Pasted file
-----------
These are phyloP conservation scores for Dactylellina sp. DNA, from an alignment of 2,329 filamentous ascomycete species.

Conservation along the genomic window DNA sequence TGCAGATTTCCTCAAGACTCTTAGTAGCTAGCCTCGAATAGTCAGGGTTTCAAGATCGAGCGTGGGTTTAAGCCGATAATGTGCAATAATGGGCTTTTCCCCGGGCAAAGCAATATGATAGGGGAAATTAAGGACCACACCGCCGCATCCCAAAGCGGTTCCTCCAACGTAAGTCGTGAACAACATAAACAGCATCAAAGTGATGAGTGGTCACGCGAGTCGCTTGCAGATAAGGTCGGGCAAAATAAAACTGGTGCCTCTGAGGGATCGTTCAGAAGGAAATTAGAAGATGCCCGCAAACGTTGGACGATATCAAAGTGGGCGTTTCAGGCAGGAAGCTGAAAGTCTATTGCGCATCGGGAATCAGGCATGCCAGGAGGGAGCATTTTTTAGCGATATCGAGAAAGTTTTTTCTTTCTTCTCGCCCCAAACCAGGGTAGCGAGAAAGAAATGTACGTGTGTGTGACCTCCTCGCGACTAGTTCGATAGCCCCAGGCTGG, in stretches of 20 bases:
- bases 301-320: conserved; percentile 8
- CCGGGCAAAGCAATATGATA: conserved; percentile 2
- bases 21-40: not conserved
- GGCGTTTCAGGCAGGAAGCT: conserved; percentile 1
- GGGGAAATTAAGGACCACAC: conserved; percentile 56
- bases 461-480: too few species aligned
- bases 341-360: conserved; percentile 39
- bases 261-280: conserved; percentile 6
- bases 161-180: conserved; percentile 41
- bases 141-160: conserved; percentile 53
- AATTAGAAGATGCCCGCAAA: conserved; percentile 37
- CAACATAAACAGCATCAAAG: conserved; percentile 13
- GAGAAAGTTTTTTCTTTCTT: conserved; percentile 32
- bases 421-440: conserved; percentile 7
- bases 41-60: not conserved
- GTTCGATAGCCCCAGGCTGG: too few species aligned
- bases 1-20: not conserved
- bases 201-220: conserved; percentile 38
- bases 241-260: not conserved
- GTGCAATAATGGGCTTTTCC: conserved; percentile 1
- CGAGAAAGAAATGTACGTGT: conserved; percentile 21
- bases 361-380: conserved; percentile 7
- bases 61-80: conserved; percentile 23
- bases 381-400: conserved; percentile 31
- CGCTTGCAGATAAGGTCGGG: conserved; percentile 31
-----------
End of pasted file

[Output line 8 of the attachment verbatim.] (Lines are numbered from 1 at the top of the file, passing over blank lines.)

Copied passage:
- bases 461-480: too few species aligned